A physical prototype of a butterfly-shaped seating element made from Feek® coated foam, designed by the winning KCAD team (image courtesy of Trendway Corporation)
“Feek® coated foam offers unique design flexibility for a manufactured product,” said Krayer. “There’s no tooling, no molds required – concepts go directly from the computer to manufacturing. Students have the opportunity to see their concept through final production in an amazingly brief timeframe.”
The transdisciplinary makeup of Krayer’s class, composed of both Collaborative Design majors and students from other programs, allowed teams to think outside the box in order to make the most of the innovative material. The winning team, consisting of Industrial Design students Jordan Eastwood and Linghom Wang, Digital Media student Amanda Lumley, and Interior Design student Hannah Snyder, designed a series of seating elements for use in a pediatric care waiting room.
(left to right) Digital Media student Amanda Lumley, Industrial Design student Jordan Eastwood, Interior Design student Hannah Snyder, professor Ken Krayer, Industrial Design student Linghom Wang, and Trendway President and CEO Bill Bundy
“By converging our separate perspectives, we were able to understand the end user and the environment we were designing for,” said Eastwood. “We focused on pediatric care because we felt the current scenario was weak in providing an environment the user appreciated and could look forward to entering.”
Inspired by nature, the team arranged hexagonal elements in a honeycomb pattern that offers versatile seating options. They also designed separate seating elements shaped like butterflies, dragonflies, and bees and used a bright color palette.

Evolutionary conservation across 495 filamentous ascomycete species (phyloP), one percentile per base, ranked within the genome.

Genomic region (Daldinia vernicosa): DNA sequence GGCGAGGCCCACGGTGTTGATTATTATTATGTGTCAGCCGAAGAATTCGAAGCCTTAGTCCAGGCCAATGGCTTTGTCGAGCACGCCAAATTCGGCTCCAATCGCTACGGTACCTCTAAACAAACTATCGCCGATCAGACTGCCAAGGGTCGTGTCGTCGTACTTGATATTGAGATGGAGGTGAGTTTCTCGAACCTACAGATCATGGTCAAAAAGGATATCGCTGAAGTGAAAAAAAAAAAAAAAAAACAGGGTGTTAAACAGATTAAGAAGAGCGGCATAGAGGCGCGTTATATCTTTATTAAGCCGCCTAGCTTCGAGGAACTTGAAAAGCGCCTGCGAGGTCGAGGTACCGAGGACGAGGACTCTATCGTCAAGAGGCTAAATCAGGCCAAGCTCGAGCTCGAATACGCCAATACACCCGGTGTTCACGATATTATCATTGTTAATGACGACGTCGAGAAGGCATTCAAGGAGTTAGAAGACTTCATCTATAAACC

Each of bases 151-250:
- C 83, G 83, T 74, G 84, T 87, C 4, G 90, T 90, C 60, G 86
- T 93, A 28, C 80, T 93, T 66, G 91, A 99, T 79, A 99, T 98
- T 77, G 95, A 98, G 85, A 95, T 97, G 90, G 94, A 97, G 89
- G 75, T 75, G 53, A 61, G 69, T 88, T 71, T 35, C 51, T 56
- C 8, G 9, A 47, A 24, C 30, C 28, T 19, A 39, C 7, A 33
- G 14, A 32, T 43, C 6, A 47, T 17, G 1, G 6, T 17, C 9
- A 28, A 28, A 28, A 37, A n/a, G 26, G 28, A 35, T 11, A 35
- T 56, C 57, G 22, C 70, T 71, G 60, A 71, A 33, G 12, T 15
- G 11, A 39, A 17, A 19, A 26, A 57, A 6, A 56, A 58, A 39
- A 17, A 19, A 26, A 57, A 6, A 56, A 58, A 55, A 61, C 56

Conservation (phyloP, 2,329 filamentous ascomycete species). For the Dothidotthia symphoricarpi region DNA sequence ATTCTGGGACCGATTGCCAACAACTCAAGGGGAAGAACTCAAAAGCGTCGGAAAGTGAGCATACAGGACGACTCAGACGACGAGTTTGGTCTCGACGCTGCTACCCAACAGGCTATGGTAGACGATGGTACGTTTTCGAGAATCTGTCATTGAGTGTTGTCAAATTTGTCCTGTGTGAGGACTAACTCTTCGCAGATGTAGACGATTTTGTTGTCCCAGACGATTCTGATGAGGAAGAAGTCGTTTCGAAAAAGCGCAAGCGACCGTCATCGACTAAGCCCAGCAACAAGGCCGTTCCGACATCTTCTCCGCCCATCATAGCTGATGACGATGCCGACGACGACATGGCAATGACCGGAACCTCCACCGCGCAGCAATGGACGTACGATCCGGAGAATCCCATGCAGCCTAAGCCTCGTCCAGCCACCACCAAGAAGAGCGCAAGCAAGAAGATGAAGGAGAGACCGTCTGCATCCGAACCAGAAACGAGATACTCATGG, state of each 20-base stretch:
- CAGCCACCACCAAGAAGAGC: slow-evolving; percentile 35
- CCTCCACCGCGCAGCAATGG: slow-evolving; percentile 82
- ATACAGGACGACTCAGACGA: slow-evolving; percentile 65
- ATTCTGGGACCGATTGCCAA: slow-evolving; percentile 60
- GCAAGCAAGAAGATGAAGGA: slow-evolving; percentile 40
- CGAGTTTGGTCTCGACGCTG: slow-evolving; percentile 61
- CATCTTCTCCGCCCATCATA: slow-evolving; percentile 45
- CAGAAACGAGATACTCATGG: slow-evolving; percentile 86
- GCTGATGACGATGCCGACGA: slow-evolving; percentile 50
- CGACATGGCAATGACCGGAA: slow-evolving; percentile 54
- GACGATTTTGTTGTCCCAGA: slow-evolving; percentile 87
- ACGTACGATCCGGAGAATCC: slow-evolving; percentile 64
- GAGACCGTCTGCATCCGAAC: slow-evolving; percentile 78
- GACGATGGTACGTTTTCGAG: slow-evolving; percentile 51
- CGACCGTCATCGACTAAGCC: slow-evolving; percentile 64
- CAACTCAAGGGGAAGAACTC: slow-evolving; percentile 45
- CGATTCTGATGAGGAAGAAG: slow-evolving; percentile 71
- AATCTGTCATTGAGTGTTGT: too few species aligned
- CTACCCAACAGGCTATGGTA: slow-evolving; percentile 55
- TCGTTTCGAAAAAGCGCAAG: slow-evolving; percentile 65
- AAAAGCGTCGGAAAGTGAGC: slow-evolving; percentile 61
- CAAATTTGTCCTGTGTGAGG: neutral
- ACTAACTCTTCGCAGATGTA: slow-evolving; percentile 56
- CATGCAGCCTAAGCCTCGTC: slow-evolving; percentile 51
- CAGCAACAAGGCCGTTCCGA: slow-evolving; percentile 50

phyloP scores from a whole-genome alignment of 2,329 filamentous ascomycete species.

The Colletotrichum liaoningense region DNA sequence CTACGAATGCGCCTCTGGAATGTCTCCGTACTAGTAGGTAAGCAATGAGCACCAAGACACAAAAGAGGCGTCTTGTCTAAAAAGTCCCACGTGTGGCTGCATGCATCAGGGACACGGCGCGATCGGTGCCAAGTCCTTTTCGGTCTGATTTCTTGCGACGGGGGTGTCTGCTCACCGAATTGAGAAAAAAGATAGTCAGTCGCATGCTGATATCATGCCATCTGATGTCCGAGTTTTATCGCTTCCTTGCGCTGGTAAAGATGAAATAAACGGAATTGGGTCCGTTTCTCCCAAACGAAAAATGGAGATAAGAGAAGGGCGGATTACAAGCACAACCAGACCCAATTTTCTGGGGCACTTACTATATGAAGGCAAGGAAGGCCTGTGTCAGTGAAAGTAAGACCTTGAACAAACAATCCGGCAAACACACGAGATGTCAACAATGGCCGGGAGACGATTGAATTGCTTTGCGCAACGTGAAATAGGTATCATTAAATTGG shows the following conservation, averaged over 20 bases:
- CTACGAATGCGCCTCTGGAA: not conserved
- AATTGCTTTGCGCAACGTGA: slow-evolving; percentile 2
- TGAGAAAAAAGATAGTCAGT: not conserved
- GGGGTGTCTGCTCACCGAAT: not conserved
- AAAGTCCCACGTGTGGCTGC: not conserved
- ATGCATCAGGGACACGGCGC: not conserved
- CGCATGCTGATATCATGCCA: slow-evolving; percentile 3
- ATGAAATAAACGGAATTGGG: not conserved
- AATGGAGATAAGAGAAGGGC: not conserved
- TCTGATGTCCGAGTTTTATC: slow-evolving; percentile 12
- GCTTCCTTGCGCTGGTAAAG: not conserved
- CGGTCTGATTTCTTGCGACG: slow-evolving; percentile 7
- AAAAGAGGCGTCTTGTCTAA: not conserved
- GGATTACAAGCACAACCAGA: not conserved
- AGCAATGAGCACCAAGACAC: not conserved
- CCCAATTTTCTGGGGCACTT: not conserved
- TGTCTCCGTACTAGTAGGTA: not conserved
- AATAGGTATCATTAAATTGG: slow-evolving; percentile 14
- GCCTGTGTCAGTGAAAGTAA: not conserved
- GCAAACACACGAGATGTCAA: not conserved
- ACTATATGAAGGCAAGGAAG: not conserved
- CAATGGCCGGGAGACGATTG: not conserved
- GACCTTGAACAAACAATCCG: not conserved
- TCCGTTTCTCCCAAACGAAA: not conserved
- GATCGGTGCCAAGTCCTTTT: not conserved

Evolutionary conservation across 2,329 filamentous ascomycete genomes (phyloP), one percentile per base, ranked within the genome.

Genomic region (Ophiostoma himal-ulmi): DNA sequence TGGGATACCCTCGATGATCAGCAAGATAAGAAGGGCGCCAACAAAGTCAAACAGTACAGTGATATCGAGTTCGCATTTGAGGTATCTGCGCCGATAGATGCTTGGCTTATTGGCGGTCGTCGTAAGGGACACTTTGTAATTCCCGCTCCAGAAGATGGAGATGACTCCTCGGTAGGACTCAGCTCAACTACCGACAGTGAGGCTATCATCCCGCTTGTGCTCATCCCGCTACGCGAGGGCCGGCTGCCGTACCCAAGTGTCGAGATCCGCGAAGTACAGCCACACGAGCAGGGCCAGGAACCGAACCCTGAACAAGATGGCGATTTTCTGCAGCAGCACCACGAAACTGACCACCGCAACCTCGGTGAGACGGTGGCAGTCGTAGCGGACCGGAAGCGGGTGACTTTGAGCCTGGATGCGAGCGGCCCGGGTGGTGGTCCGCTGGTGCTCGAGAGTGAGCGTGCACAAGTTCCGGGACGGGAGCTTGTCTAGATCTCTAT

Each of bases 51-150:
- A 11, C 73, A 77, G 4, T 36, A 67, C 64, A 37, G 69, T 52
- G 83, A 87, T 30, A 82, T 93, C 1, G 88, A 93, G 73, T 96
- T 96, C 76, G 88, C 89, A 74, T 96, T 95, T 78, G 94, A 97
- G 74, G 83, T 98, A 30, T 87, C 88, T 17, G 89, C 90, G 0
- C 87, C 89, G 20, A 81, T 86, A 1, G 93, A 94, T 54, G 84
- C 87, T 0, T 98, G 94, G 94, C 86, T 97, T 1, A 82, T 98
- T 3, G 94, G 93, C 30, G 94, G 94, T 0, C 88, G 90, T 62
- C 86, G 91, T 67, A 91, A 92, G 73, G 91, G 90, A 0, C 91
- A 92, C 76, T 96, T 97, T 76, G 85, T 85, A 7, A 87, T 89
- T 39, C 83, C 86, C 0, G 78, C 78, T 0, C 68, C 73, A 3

This design redering from the winning team shows a possible configuration of different Feek® coated foam seating elements in a pediatric waiting room setting
“We looked to nature for our design inspiration for two major reasons: One, nature has design elements that are aesthetic or pleasing to the eye, such as with color and geometry; secondly, children are drawn to objects from nature that are large-scale, colorful, and playful like in playgrounds or mall play areas,” said Eastwood.
By touring Trendway’s facilities and meeting with some of its employees and executives, the students got to know the Feek®coated foam inside and out. Along the way, they learned that the material is safe, easy to clean, and has no sharp edges or rigid framing, making it perfect for a pediatric setting.
“That emphasis on research and observation was huge,” said Snyder. “You have to make sure you really get the most out of the people you talk to, and focus on the user in everything you do, because that’s who’s really going to benefit.”
Eastwood added, “We were allowed to play with our color palette and think outside the box to come up with designs that pushed the envelope on complexity and construction. We had to think within the restraints of how the foam is cut and coated during every stage of development. This didn’t make things difficult; it made us contemplate how something complex in nature could be translated into the design language of Feek®.”
Trendway made physical prototypes of the bee-shaped seating elements designed by the winning team that will be displayed in the company’s Neocon showroom(image courtesy of Trendway Corporation)
A panel of judges, including representatives of KCAD, Trendway, and G&T Foam, evaluated entries on originality, creativity, form, and function. “It is always exciting to partner with young, creative minds,” says Tracy Reed, Trendway Director of Marketing. “Seeing the students’ thoughtful and innovative ideas for Feek coated foam inspired all of us!”
The winning design will soon be prominently featured in Trendway’s Chicago Showroom during NeoCon week, June 15 through 17, after which it will be donated to KCAD. Each member of the winning team also received a piece of Feek®QBee furniture.
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This article was originally posted on www.kcad.edu